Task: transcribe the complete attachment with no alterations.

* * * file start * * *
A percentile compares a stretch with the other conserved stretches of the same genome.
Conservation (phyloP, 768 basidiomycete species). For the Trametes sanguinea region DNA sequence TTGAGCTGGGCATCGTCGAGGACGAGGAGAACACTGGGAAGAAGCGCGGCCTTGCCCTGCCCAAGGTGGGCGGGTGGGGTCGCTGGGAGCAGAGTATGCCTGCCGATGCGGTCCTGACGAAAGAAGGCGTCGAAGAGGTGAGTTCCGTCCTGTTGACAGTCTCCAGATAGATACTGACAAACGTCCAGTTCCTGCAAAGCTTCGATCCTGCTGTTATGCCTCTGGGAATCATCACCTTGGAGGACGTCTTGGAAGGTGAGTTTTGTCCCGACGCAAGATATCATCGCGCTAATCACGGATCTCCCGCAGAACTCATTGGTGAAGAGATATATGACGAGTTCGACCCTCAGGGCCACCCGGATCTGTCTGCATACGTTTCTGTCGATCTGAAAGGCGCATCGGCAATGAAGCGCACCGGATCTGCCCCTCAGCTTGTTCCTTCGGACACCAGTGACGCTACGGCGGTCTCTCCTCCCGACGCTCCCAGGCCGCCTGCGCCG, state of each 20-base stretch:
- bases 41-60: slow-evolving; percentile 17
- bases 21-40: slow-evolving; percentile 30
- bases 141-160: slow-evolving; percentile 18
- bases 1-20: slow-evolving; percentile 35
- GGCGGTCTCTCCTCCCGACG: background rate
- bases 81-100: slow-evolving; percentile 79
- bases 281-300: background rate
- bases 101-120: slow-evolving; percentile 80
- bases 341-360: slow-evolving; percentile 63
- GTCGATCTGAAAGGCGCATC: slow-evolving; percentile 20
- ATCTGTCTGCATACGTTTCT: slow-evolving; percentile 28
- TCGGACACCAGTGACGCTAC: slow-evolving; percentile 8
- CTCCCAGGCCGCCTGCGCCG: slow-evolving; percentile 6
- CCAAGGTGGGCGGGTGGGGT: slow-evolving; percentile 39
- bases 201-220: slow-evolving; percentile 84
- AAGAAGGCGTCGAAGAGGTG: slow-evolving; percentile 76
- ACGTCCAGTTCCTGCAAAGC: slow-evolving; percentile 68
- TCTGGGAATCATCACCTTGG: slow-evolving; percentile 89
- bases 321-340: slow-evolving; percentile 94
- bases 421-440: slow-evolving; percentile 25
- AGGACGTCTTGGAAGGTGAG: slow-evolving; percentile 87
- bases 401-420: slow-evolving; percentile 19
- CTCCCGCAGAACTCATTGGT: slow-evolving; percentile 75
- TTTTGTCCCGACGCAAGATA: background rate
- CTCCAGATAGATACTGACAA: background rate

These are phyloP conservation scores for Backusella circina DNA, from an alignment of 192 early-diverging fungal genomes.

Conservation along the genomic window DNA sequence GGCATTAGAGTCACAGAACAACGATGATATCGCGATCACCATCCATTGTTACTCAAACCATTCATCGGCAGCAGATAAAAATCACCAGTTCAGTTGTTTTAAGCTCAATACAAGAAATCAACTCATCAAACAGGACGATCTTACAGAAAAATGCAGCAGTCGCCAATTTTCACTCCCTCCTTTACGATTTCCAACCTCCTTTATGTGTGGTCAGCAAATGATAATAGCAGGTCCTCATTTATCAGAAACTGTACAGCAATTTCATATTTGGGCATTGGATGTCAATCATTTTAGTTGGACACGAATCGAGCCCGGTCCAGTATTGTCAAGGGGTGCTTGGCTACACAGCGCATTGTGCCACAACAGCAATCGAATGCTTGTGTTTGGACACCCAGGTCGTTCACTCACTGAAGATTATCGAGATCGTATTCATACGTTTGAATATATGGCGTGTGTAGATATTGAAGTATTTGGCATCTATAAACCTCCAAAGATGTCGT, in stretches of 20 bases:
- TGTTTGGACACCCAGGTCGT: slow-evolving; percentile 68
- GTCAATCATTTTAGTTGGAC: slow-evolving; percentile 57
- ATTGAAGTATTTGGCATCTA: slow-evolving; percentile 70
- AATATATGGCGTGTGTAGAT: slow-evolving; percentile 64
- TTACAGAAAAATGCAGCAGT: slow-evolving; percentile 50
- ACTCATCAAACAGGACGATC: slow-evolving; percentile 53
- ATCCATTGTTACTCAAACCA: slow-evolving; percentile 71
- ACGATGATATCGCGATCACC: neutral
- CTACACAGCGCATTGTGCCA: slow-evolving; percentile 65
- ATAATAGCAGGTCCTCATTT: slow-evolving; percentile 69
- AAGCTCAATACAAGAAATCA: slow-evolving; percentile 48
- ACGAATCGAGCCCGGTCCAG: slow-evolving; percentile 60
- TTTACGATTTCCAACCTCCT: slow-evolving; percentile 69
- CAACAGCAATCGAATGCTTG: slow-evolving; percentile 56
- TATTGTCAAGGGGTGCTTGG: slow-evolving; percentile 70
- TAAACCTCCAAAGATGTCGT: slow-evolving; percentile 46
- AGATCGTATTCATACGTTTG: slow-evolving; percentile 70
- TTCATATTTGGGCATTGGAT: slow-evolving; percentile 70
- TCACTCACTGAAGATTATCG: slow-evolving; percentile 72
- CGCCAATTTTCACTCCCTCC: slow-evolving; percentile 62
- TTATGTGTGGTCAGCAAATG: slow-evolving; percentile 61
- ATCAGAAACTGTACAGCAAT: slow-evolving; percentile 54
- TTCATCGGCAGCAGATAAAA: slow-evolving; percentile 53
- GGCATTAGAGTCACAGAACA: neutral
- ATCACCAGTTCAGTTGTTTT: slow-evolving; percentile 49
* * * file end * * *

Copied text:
A percentile compares a stretch with the other conserved stretches of the same genome.
Conservation (phyloP, 768 basidiomycete species). For the Trametes sanguinea region DNA sequence TTGAGCTGGGCATCGTCGAGGACGAGGAGAACACTGGGAAGAAGCGCGGCCTTGCCCTGCCCAAGGTGGGCGGGTGGGGTCGCTGGGAGCAGAGTATGCCTGCCGATGCGGTCCTGACGAAAGAAGGCGTCGAAGAGGTGAGTTCCGTCCTGTTGACAGTCTCCAGATAGATACTGACAAACGTCCAGTTCCTGCAAAGCTTCGATCCTGCTGTTATGCCTCTGGGAATCATCACCTTGGAGGACGTCTTGGAAGGTGAGTTTTGTCCCGACGCAAGATATCATCGCGCTAATCACGGATCTCCCGCAGAACTCATTGGTGAAGAGATATATGACGAGTTCGACCCTCAGGGCCACCCGGATCTGTCTGCATACGTTTCTGTCGATCTGAAAGGCGCATCGGCAATGAAGCGCACCGGATCTGCCCCTCAGCTTGTTCCTTCGGACACCAGTGACGCTACGGCGGTCTCTCCTCCCGACGCTCCCAGGCCGCCTGCGCCG, state of each 20-base stretch:
- bases 41-60: slow-evolving; percentile 17
- bases 21-40: slow-evolving; percentile 30
- bases 141-160: slow-evolving; percentile 18
- bases 1-20: slow-evolving; percentile 35
- GGCGGTCTCTCCTCCCGACG: background rate
- bases 81-100: slow-evolving; percentile 79
- bases 281-300: background rate
- bases 101-120: slow-evolving; percentile 80
- bases 341-360: slow-evolving; percentile 63
- GTCGATCTGAAAGGCGCATC: slow-evolving; percentile 20
- ATCTGTCTGCATACGTTTCT: slow-evolving; percentile 28
- TCGGACACCAGTGACGCTAC: slow-evolving; percentile 8
- CTCCCAGGCCGCCTGCGCCG: slow-evolving; percentile 6
- CCAAGGTGGGCGGGTGGGGT: slow-evolving; percentile 39
- bases 201-220: slow-evolving; percentile 84
- AAGAAGGCGTCGAAGAGGTG: slow-evolving; percentile 76
- ACGTCCAGTTCCTGCAAAGC: slow-evolving; percentile 68
- TCTGGGAATCATCACCTTGG: slow-evolving; percentile 89
- bases 321-340: slow-evolving; percentile 94
- bases 421-440: slow-evolving; percentile 25
- AGGACGTCTTGGAAGGTGAG: slow-evolving; percentile 87
- bases 401-420: slow-evolving; percentile 19
- CTCCCGCAGAACTCATTGGT: slow-evolving; percentile 75
- TTTTGTCCCGACGCAAGATA: background rate
- CTCCAGATAGATACTGACAA: background rate

These are phyloP conservation scores for Backusella circina DNA, from an alignment of 192 early-diverging fungal genomes.

Conservation along the genomic window DNA sequence GGCATTAGAGTCACAGAACAACGATGATATCGCGATCACCATCCATTGTTACTCAAACCATTCATCGGCAGCAGATAAAAATCACCAGTTCAGTTGTTTTAAGCTCAATACAAGAAATCAACTCATCAAACAGGACGATCTTACAGAAAAATGCAGCAGTCGCCAATTTTCACTCCCTCCTTTACGATTTCCAACCTCCTTTATGTGTGGTCAGCAAATGATAATAGCAGGTCCTCATTTATCAGAAACTGTACAGCAATTTCATATTTGGGCATTGGATGTCAATCATTTTAGTTGGACACGAATCGAGCCCGGTCCAGTATTGTCAAGGGGTGCTTGGCTACACAGCGCATTGTGCCACAACAGCAATCGAATGCTTGTGTTTGGACACCCAGGTCGTTCACTCACTGAAGATTATCGAGATCGTATTCATACGTTTGAATATATGGCGTGTGTAGATATTGAAGTATTTGGCATCTATAAACCTCCAAAGATGTCGT, in stretches of 20 bases:
- TGTTTGGACACCCAGGTCGT: slow-evolving; percentile 68
- GTCAATCATTTTAGTTGGAC: slow-evolving; percentile 57
- ATTGAAGTATTTGGCATCTA: slow-evolving; percentile 70
- AATATATGGCGTGTGTAGAT: slow-evolving; percentile 64
- TTACAGAAAAATGCAGCAGT: slow-evolving; percentile 50
- ACTCATCAAACAGGACGATC: slow-evolving; percentile 53
- ATCCATTGTTACTCAAACCA: slow-evolving; percentile 71
- ACGATGATATCGCGATCACC: neutral
- CTACACAGCGCATTGTGCCA: slow-evolving; percentile 65
- ATAATAGCAGGTCCTCATTT: slow-evolving; percentile 69
- AAGCTCAATACAAGAAATCA: slow-evolving; percentile 48
- ACGAATCGAGCCCGGTCCAG: slow-evolving; percentile 60
- TTTACGATTTCCAACCTCCT: slow-evolving; percentile 69
- CAACAGCAATCGAATGCTTG: slow-evolving; percentile 56
- TATTGTCAAGGGGTGCTTGG: slow-evolving; percentile 70
- TAAACCTCCAAAGATGTCGT: slow-evolving; percentile 46
- AGATCGTATTCATACGTTTG: slow-evolving; percentile 70
- TTCATATTTGGGCATTGGAT: slow-evolving; percentile 70
- TCACTCACTGAAGATTATCG: slow-evolving; percentile 72
- CGCCAATTTTCACTCCCTCC: slow-evolving; percentile 62
- TTATGTGTGGTCAGCAAATG: slow-evolving; percentile 61
- ATCAGAAACTGTACAGCAAT: slow-evolving; percentile 54
- TTCATCGGCAGCAGATAAAA: slow-evolving; percentile 53
- GGCATTAGAGTCACAGAACA: neutral
- ATCACCAGTTCAGTTGTTTT: slow-evolving; percentile 49